Perhaps the most well written book I have ever read in any genre. The sentences in this book flow seamlessly and provide the reader with a clear understanding of the material. Read morePublished on Feb. 21 2010 by S. haapala
I was disappointed. They sometimes oversimplify to the point of being wrong. They butcher the C02 cycle to explain why plants will go extinct...I couldn't finish it. Read morePublished on May 10 2004 by Dean Morales
Ever look through a kaleidoscope?
A kaleidoscope offers an ever-changing pattern of bright colors. Some patterns are weird, some beautiful. Read more
Truth be told, I'm quite familiar with the scenario of the Earth's future obliteration due to the inexorable process of entropy, on the planet and in the Sun itself. Read morePublished on May 14 2003
In their book ï¿½ The Life and Death of Planet Earthï¿½, Peter Ward, a Paleontologist, and Donald Brownlee, an astronomer, both well-respected professors at the... Read morePublished on March 11 2003 by Noah K.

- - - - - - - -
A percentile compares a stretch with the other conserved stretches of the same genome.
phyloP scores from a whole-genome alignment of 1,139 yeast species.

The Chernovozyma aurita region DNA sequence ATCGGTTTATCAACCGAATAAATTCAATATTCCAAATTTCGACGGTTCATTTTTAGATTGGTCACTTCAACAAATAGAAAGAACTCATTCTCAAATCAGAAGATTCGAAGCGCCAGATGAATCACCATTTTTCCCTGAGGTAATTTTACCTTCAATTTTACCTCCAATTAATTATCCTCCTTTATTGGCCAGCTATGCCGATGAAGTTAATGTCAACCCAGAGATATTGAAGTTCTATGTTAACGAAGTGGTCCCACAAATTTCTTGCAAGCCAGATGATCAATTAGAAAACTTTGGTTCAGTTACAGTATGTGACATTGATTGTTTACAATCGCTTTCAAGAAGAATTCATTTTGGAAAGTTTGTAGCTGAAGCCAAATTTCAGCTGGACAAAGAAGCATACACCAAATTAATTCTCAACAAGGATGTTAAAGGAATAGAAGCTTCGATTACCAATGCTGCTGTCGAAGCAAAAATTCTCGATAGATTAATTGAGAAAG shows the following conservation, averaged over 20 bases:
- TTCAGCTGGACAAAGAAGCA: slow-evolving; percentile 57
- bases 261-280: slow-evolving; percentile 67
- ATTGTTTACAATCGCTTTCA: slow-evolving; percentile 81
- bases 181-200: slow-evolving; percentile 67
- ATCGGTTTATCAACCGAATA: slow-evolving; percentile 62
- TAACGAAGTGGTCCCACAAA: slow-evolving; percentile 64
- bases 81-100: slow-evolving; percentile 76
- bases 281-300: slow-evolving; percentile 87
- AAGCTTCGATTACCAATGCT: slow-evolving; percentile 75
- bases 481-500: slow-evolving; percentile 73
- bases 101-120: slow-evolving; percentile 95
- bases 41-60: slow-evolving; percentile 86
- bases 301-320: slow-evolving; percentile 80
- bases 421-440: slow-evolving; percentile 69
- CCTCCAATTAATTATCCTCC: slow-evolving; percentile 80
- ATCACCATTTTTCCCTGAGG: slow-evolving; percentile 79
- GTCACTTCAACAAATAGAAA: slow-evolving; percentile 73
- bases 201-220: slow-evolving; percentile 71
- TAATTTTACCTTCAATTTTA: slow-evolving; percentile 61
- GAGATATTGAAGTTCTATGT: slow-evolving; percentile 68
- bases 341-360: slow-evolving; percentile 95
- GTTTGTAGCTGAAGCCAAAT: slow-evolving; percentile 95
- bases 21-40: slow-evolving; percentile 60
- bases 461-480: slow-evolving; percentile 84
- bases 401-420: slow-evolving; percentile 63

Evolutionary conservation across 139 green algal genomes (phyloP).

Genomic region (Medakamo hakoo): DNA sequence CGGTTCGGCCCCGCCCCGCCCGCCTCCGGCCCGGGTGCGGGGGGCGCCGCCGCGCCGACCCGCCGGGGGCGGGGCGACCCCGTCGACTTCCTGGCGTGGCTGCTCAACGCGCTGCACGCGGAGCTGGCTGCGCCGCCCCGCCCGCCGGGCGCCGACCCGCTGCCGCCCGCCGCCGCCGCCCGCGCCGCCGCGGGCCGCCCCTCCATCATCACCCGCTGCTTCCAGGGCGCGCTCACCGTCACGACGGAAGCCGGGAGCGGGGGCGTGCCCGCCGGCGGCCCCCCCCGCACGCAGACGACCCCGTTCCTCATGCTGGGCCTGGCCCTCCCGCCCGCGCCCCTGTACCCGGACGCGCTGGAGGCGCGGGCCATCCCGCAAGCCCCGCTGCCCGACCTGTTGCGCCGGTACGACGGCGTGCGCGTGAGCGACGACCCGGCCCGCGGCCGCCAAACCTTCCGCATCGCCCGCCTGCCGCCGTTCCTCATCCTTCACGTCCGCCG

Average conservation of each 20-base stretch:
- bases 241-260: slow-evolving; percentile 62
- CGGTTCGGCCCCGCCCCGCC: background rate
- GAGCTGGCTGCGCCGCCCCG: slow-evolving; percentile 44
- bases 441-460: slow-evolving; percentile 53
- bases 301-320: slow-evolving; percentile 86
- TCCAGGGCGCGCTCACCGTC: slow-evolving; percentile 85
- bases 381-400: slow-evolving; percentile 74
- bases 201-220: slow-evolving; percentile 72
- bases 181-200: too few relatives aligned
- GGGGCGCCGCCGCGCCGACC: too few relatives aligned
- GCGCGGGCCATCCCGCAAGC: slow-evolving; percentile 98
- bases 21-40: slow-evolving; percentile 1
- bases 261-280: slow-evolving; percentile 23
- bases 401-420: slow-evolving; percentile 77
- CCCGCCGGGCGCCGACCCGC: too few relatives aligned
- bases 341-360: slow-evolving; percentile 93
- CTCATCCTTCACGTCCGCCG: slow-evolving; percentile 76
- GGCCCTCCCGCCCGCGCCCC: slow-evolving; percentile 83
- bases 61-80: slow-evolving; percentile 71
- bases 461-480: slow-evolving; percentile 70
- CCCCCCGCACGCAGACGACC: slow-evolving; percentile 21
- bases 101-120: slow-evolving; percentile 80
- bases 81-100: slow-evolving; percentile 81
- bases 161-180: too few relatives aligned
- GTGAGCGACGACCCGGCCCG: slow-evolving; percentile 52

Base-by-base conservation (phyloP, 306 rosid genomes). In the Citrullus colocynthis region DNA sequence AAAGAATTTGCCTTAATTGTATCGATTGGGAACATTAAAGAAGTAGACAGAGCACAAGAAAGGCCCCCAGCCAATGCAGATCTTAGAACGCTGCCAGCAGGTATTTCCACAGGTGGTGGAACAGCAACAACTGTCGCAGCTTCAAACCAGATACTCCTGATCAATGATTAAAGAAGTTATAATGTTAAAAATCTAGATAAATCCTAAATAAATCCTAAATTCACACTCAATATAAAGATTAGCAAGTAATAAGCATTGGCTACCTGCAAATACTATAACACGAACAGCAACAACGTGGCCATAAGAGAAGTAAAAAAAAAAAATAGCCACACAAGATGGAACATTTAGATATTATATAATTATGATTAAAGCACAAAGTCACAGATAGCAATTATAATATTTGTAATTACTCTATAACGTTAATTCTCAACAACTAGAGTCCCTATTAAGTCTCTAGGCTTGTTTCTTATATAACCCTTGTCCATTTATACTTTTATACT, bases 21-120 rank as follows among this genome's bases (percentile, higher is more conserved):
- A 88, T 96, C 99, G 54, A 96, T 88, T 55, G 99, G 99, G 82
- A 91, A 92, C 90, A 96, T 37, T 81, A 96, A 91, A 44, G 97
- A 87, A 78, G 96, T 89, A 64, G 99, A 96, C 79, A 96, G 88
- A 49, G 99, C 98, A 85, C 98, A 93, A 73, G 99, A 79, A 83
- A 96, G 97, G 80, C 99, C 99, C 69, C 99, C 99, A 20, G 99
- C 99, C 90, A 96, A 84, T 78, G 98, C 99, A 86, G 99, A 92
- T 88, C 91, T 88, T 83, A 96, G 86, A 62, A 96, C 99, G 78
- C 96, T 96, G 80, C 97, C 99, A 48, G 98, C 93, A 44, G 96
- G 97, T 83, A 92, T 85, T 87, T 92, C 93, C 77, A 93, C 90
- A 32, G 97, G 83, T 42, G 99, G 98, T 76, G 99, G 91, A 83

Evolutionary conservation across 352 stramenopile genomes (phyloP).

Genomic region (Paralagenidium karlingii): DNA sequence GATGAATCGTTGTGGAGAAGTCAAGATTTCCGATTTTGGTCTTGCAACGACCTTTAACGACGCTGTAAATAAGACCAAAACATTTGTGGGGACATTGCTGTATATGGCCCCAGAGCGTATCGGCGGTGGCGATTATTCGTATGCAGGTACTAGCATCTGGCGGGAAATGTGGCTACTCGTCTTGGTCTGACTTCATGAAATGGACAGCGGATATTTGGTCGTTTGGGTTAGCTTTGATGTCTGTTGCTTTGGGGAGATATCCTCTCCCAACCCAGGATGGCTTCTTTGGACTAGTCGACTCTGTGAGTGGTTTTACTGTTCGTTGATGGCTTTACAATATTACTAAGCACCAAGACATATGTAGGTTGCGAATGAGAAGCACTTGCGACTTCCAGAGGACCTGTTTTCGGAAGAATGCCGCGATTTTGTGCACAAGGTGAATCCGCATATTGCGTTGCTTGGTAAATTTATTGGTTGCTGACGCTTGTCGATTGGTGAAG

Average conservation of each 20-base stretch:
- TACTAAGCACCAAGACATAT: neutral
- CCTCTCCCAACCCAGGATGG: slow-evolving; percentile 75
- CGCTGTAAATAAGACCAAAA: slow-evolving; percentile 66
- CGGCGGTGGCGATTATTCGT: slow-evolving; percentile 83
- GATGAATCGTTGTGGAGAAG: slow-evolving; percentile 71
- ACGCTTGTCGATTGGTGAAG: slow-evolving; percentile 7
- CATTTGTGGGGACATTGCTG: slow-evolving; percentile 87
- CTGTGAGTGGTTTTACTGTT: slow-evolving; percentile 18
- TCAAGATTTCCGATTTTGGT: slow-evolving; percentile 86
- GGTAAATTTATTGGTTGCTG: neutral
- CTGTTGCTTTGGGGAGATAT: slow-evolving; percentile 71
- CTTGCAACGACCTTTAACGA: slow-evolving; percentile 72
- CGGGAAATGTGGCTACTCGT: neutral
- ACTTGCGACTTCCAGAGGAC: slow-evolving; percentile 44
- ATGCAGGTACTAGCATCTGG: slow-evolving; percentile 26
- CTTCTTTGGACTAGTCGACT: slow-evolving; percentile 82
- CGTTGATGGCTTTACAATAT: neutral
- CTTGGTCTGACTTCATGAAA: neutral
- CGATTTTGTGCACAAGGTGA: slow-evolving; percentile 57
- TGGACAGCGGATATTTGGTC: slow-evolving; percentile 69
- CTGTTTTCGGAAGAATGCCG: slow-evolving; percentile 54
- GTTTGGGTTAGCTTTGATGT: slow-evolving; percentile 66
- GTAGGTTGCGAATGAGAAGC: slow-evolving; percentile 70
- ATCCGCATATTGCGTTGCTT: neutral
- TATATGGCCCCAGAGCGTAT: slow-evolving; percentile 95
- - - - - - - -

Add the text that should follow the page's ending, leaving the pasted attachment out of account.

This is another tiresome cavalcade of misinterpretations and phony data. There's no global warming going on, other than the results of our sole source of heat -- the Sun with its... Read morePublished on March 7 2003 by Holy Olio
The Life and Death of Planet Earth
This book by Ward and Brownlee is the follow up to their previous work, Rare Earth. Read more
I tend to judge non-fiction by what I learn. "The Life and Death of Planet Earth" tells the story about the un-glamorous end of our planet by analyzing the past. Read morePublished on Feb. 7 2003